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Comment: Re:Bastards ... (Score 4, Informative) 327

by dejanc (#48357747) Attached to: Mozilla Updates Firefox With Forget Button, DuckDuckGo Search, and Ads
It looks optional. I just updated and on directory tiles you get options: "Enhanced", "Classic" and "Blank". I don't see a difference between Enhanced and Classic but I am going to guess that Classic is ad free.

Anyway, why be so negative about this? People at Mozilla provide a great browser and if that means you get to see some ads (that you can disable) every once in a while, what's the big deal? If they were injecting ads into pages you load, I would object, but seeing them on an otherwise empty page is as intrusive as default search engines they give you. Both things are perfectly fine.

Comment: Re:Contacting BBC, via VPN (Score 5, Insightful) 363

by dejanc (#47859951) Attached to: BBC: ISPs Should Assume VPN Users Are Pirates
This is the problematic part from TFA: the BBC Worldwide indicates that ISPs should be obliged to monitor their customers' activities.

If anything, ISP's should be regulated never to monitor their customers activities - I really think ISP looking into what I am transferring should be illegal. Just like a phone company should never listen to my conversations, ISP should never look into my data.

Comment: Re:Next wave of phishing? (Score 1) 149

by dejanc (#47616615) Attached to: Gmail Recognizes Addresses Containing Non-Latin Characters

What software (or library) is programmed to recognize that two chars look the same and therefore allows them based on the appearance rather than their encoding?

I am not aware of any. My "solution" to this problem is to allow only unambiguous characters to be used. I really mostly have to deal with only about 60 characters in total which I allow people use for unique fields, so it's manageable.

Comment: Re:Next wave of phishing? (Score 2) 149

by dejanc (#47612289) Attached to: Gmail Recognizes Addresses Containing Non-Latin Characters
That kind of phishing already exists, even more sophisticated: a bug that a lot of software contains is not distinguishing between same looking characters in different alphabets. E.g. you can sign up on many forum/bbs platforms as Administrator if your leading A is cyrillic A instead of latin A. Both look the same but have different html entity codes and are different unicode chracatres, which is true for most vowels and many consonants (e.g. cyrillic B and latin B, C and C, E and E...). Or, for more fun, look at this (single) character which looks exactly as "lj".

Those of us with customers who use two alphabets constantly have known about this problem for a long time and we've seen phishing on all different kinds of platforms using this strategy.

IDN (internationalized domain names) solves this problem in domain names with policy: you can't register a domain which looks exactly like some other domain except for that change in character. Still though, you can register both and casinò.it and that's where the real phishing potential is. I think, at least most native English speakers, would probably be fooled easier by a domain such as than paypà

Comment: When will this stop being news? (Score 1) 207

by dejanc (#47247685) Attached to: Ikea Sends IkeaHackers Blog a C&D Order
The owner of trademark has to "protect" it or they will lose the exclusive right to use it. It's described here. Lawyers have to send C&D letters and sue for infringement because that's what the law says they have to do in order to keep the right to use their trademark.

IkeaHackers does use IKEA's logo and it really can be mistaken for IKEA's trademark, so the lawyers had to act. It was routine, and it wasn't some evil corporate guy who just wanted to make that blogger's life miserable.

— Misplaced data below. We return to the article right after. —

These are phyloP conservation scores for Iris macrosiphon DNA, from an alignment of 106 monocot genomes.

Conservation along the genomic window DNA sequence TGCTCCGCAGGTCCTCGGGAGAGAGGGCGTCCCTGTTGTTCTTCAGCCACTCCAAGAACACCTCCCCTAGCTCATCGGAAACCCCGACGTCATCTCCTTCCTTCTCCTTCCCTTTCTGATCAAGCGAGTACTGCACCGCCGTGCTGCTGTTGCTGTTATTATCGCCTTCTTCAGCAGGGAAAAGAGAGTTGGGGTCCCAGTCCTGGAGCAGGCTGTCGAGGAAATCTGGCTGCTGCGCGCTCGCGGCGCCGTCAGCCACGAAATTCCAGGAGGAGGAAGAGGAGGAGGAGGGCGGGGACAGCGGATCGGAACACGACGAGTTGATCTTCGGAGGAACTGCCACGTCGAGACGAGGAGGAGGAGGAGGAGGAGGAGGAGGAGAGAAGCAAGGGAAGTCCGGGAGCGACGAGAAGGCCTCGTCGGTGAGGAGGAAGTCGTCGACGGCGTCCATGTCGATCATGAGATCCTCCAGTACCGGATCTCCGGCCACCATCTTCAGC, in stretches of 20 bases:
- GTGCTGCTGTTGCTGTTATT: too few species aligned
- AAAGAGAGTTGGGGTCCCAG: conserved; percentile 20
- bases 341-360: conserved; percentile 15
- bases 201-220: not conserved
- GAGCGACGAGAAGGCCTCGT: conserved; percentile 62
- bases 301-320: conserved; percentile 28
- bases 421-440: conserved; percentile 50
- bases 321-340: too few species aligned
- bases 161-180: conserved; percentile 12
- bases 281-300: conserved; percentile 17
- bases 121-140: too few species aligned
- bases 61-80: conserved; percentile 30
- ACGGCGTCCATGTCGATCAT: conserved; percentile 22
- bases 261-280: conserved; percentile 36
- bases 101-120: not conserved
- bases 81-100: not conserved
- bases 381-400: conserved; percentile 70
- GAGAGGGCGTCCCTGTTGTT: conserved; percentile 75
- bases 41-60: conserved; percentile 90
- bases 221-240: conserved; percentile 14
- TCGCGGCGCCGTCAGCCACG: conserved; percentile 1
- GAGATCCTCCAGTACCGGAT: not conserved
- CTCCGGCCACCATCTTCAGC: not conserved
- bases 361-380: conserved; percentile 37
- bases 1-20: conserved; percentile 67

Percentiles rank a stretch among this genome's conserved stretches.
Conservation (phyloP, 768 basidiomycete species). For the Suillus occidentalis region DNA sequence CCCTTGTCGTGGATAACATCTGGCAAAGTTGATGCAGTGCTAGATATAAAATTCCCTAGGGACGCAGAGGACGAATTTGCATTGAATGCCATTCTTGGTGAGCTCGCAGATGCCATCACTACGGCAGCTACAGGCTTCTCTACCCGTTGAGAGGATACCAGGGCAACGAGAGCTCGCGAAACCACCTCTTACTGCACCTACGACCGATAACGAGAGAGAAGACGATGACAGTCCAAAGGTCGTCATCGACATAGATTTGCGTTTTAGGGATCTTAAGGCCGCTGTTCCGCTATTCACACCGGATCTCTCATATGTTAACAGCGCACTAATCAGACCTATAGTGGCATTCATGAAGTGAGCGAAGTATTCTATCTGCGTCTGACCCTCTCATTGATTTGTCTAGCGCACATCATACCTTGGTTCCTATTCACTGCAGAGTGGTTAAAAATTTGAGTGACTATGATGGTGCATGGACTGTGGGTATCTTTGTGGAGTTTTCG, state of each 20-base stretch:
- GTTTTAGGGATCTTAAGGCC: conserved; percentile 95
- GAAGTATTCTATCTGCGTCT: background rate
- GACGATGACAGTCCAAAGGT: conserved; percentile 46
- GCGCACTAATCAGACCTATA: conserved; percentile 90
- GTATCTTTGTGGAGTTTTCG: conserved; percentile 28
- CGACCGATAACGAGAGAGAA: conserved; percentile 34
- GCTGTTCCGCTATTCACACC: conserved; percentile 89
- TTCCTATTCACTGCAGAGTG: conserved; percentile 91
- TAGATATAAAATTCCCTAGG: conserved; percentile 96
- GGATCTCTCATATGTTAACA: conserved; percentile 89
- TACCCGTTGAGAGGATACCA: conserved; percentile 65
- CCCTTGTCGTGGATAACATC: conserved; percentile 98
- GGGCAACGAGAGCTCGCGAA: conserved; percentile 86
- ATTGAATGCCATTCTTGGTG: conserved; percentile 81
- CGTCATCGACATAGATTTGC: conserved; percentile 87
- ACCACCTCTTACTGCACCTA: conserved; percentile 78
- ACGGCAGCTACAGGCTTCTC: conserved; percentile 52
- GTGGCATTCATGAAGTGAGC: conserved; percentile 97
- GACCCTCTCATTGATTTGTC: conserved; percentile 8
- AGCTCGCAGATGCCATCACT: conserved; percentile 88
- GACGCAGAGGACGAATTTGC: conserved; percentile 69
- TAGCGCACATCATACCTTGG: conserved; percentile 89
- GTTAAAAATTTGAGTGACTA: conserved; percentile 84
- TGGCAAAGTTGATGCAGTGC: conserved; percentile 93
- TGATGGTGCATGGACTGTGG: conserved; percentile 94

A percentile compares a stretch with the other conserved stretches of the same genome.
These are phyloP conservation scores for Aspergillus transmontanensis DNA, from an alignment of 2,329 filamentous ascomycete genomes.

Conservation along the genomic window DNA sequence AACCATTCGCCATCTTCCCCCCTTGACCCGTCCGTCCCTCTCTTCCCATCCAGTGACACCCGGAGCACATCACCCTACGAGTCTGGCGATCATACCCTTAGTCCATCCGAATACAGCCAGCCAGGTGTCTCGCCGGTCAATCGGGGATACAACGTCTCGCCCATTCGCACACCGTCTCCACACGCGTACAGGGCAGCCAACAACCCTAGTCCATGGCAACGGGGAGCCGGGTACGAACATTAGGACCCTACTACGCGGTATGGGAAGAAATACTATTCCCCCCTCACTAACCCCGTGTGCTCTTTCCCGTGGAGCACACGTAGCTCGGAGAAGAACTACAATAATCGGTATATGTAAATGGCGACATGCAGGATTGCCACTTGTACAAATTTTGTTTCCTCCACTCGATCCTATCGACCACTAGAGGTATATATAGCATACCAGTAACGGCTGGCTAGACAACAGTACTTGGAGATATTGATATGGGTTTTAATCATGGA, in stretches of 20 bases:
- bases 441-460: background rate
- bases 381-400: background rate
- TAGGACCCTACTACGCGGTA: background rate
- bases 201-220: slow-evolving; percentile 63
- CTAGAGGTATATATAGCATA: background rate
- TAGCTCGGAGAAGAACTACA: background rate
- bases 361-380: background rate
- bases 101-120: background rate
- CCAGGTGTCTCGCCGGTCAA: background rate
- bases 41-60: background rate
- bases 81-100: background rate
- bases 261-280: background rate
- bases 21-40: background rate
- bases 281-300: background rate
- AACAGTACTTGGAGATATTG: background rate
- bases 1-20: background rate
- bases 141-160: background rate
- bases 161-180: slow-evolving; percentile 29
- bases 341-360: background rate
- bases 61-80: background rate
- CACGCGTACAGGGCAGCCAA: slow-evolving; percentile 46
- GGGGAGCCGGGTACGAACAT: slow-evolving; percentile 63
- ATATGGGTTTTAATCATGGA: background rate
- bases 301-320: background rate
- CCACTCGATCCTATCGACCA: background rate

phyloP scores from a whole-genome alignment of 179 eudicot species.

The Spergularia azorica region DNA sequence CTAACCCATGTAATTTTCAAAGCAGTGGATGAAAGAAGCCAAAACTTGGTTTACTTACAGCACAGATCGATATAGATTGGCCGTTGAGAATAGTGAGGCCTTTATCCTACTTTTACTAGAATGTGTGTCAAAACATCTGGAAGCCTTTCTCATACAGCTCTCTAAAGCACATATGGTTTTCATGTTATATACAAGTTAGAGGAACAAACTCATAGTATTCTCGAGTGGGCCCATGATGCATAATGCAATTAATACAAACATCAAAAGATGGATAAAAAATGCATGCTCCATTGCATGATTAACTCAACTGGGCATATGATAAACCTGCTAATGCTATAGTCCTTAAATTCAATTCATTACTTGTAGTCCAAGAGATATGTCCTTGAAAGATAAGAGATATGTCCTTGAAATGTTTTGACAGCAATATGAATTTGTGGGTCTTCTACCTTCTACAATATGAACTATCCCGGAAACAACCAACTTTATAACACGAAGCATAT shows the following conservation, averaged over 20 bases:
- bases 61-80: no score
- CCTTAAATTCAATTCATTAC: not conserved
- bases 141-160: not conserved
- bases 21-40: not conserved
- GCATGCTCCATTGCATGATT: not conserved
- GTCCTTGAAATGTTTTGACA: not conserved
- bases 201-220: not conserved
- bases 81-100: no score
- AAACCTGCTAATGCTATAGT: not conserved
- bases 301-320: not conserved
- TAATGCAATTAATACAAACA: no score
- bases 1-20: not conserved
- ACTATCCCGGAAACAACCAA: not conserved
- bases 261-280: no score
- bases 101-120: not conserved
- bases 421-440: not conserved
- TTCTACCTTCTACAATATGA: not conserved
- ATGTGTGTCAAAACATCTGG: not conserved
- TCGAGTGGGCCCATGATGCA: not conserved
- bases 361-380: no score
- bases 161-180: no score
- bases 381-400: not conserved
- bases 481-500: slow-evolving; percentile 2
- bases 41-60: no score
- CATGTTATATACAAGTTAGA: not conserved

Comment: Re:"Down with fat-shaming!" (Score 3, Insightful) 329

by dejanc (#46965883) Attached to: Gaining On the US: Most Europeans To Be Overweight By 2030
When I was visiting my parents once, after getting out of shower all wet and with a towel on, I got an epic line from my father: "Go back to the bathroom, put on some clothes, and lose 10 kilos, before you enter the living room".

In many parts of Europe (I can speak for the Balkans for sure), it's perfectly normal to comment on weight and friends and family. It's not said out of malice, it's with best intentions. And if anything, when everybody you know starts commenting on how fat you are getting, you start and think if it's time to go on a diet. It also usually means that you can get some support from family and friends if you need to change your lifestyle to lose weight, so it can work out good.

It's different with children though - they can be rough and tease/bully you for being fat. For some kids that can be an incentive to take up a sport, for some it will be nothing but trauma.

Comment: Re:Lol wut (Score 1) 128

by dejanc (#46831655) Attached to: Band Releases Album As Linux Kernel Module

point being, nobody would have heard of this without this gimmick, so bravo for them for the gimmick. but let me ask you this, will you seek this song a year from now?

Honestly, it's not my cup of tea and alternative music generally takes some acquiring of taste before it can be enjoyed.

Still, I'm sure they'll find the audience, and they certainly get +100 geek points for this release.

Comment: Re:Lol wut (Score 1) 128

by dejanc (#46831121) Attached to: Band Releases Album As Linux Kernel Module
De gustibus non est disputandum. I just heard about this band for the first time and I would categorize them as an "alternative electronic" band. I was first introduced to that kind of music during the mid nineties, just before the Internet came to my country, as it was swapped by artists on a BBS I frequented. I think it appealed to artistic geeks because they could create it with a heavy use of their favorite toy in their bedroom.

We even have a show dedicated to this kind of music on a national radio station, so it has its audience...

Comment: for nerds.. (Score 1) 405

by dejanc (#46806939) Attached to: In a Hole, Golf Courses Experiment With 15-inch Holes

Most every other sport has human interaction as a core element: US football/rugby has people crashing in to each other as a core element, baseball has a pitcher throwing a ball to a batter and the pitcher can directly affect the batters performance, in basketball you could be the best 3 point shooter on an empty court but you've got to get the ball past the defensive players trying to block it.

Except, of course, for track & field, swimming, skiing, ski jumps, kayaking, rowing, running, synchronized swimming, gymnastics, weightlifting, luge, skeleton, boblseigh, and pretty much any other sport which doesn't involve a ball or direct combat. Some you do regardless of other contestants, like weightlifting, some you do alongside others, like running a marathon, but no interaction is allowed. So, whatever you do in practice you should be allowed to repeat in competition.

Sports like football (real or American) and basketball may be good television, but they hardly constitute "most sports".

Comment: Re:I wonder how much damage... (Score 5, Interesting) 285